SUSAN PYKE | GUEST What’s in a day? Every life has a first day. I recently witnessed that joyful day in my first grandchild’s life! And we all will have a last day. We can probably describe our happiest day, and our saddest. Days that felt like they would never end, and days that ended much too soon. We are anxious about upcoming days: the scheduled biopsy, a meeting with our child’s teacher, a presentation at work, or the day the rent is due. The simple truth that God gives us each day to live for His glory can quickly get lost in these emotions and anxieties. How can we remember to praise and trust God for today when our minds and hearts are filled with memories from the past and fear about the future? We can find help with this searching question in John 1:1-5. In the beginning was the Word, and the Word was with God, and the Word was God. He was with God in the beginning. Through him all things were made; without him nothing was made that has been made. In him was life, and that life was the light of all mankind. The light shines in the darkness, and the darkness has not overcome it. With these verses in mind, we can go through our day more intentionally aware of Christ’s love and life for us. In the morning, we remember that Jesus, who was there at the first morning of creation, abides with us today. At mid-day we remember his sacrificial, redeeming love for us. At the close of the day, we see his truth by the light of his life in our darkness. God’s design of the daily rhythm of any given day can remind us to praise the Giver of days.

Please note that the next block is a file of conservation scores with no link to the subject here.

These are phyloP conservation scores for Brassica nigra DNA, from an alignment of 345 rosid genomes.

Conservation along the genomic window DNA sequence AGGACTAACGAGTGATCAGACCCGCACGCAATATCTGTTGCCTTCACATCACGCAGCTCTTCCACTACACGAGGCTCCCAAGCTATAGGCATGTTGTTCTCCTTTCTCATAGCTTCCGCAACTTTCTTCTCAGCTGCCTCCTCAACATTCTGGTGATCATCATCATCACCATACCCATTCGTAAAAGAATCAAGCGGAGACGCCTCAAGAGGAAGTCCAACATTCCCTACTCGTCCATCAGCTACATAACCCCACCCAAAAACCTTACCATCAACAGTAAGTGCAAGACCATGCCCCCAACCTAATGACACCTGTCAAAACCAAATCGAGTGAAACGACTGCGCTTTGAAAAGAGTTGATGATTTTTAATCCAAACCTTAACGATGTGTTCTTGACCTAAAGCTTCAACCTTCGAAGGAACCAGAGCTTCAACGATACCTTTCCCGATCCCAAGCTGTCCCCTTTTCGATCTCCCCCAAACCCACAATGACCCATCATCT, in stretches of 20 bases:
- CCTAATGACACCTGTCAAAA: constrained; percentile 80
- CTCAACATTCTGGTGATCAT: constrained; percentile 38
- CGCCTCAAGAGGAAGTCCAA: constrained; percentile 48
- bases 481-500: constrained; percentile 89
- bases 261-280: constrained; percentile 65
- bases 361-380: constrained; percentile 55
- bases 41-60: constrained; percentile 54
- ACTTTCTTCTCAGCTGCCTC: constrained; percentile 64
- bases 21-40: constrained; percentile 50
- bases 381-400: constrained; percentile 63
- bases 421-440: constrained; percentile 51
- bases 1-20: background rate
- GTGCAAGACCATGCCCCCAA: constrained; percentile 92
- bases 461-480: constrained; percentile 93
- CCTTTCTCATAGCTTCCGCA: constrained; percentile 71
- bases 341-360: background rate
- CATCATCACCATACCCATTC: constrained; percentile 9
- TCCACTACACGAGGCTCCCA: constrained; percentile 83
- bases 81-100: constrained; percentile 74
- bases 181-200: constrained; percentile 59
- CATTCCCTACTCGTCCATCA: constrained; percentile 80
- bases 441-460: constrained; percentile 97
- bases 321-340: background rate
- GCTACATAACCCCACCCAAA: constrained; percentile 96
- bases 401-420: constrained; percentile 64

BARBARANNE KELLY|CONTRIBUTOR We live in a world at war. On Thursday, February 23rd, we woke to the news that Russian bombs were falling in Ukraine. My first thought was for my precious new friend, Tatiana, whose parents were in Odessa, shocked at what was unraveling before their eyes and unsure how to (or even if they should) escape their war-torn nation. They never thought they would live to witness a full-scale invasion of their home. * As horrifying as war is, it’s nothing new. The Treaty of Paris could no more have stopped the Russian Invasion of Ukraine than the Treaty of Versailles stopped Hitler. And yet, as awful as this new war is, the horror unfolding in Ukraine simply mirrors the spiritual battle each and every one of us face each and every moment of our lives. We need peace, a peace that reaches to the inner recesses of our hearts, a peace that is true and lasting. We need the peace only Christ can give. The Peace of Christ On the night of his arrest, the disciples were tucked away with Jesus, sharing with him what they didn’t yet realize would be their final meal together before the fury and terror of the cross. But Jesus knew. Furthermore, Jesus knew where he was going, and he’d told his disciples repeatedly that he would be arrested, killed, and raised on the third day. Though they’d seen his miracles and believed with God-given faith that he is the Messiah, they still didn’t fully grasp what it all meant. They didn’t realize that David’s King of Zion (Psalm 2) and Isaiah’s Suffering Servant (Isaiah 53) are one and the same. They didn’t understand all the implications of his Messianic mission, but Jesus knew that from the moment of his arrest they would desperately need his peace. So, he promised: